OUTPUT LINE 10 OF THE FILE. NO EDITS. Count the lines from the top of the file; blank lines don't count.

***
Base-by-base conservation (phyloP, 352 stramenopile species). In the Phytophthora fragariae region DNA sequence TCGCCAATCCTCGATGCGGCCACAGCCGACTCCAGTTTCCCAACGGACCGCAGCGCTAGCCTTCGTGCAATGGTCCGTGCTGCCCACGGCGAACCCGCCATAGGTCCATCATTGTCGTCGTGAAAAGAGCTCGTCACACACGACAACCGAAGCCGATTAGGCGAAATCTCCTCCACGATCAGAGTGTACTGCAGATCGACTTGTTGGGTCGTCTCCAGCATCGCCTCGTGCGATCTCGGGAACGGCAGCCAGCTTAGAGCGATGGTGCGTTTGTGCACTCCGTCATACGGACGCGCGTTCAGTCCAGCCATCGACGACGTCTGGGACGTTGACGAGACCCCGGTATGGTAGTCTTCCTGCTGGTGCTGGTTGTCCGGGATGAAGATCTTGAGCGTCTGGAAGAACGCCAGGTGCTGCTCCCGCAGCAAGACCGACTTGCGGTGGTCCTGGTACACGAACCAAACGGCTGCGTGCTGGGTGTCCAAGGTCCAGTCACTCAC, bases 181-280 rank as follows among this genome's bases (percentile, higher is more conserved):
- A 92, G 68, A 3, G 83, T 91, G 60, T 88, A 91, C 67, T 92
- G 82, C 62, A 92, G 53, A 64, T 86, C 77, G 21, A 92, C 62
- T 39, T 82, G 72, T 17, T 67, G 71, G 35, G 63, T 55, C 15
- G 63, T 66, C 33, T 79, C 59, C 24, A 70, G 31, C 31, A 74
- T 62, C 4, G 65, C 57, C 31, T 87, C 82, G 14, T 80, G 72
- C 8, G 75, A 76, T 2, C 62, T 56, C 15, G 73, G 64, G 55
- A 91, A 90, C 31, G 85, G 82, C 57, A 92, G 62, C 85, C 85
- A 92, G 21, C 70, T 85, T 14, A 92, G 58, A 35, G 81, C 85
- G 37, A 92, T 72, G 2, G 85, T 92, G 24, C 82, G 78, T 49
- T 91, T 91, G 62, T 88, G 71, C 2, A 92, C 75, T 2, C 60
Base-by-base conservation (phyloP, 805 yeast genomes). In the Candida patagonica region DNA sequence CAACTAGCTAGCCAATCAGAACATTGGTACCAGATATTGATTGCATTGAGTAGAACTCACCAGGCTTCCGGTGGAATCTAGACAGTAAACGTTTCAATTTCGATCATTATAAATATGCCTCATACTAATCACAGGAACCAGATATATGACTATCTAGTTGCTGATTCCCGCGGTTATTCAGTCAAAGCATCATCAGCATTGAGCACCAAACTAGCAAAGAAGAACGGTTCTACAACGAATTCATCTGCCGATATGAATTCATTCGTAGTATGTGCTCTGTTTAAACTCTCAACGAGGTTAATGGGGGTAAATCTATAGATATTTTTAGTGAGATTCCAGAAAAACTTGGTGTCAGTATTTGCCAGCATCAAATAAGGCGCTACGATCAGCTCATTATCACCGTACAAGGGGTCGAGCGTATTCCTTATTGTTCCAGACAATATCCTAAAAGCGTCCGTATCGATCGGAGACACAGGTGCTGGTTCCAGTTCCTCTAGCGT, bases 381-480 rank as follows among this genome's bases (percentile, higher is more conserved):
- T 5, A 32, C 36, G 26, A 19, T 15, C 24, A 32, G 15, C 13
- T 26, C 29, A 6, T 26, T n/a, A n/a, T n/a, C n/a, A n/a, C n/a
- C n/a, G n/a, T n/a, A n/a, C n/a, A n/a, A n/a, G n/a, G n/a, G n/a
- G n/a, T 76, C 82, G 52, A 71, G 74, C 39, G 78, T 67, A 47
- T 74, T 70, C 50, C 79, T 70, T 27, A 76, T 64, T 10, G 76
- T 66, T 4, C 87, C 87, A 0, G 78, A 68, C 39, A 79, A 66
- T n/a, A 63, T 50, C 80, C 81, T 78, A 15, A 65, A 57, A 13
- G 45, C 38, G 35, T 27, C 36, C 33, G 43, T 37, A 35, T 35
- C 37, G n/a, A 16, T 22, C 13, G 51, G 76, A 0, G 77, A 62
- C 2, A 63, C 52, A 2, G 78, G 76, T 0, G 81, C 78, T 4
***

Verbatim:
- G 37, A 92, T 72, G 2, G 85, T 92, G 24, C 82, G 78, T 49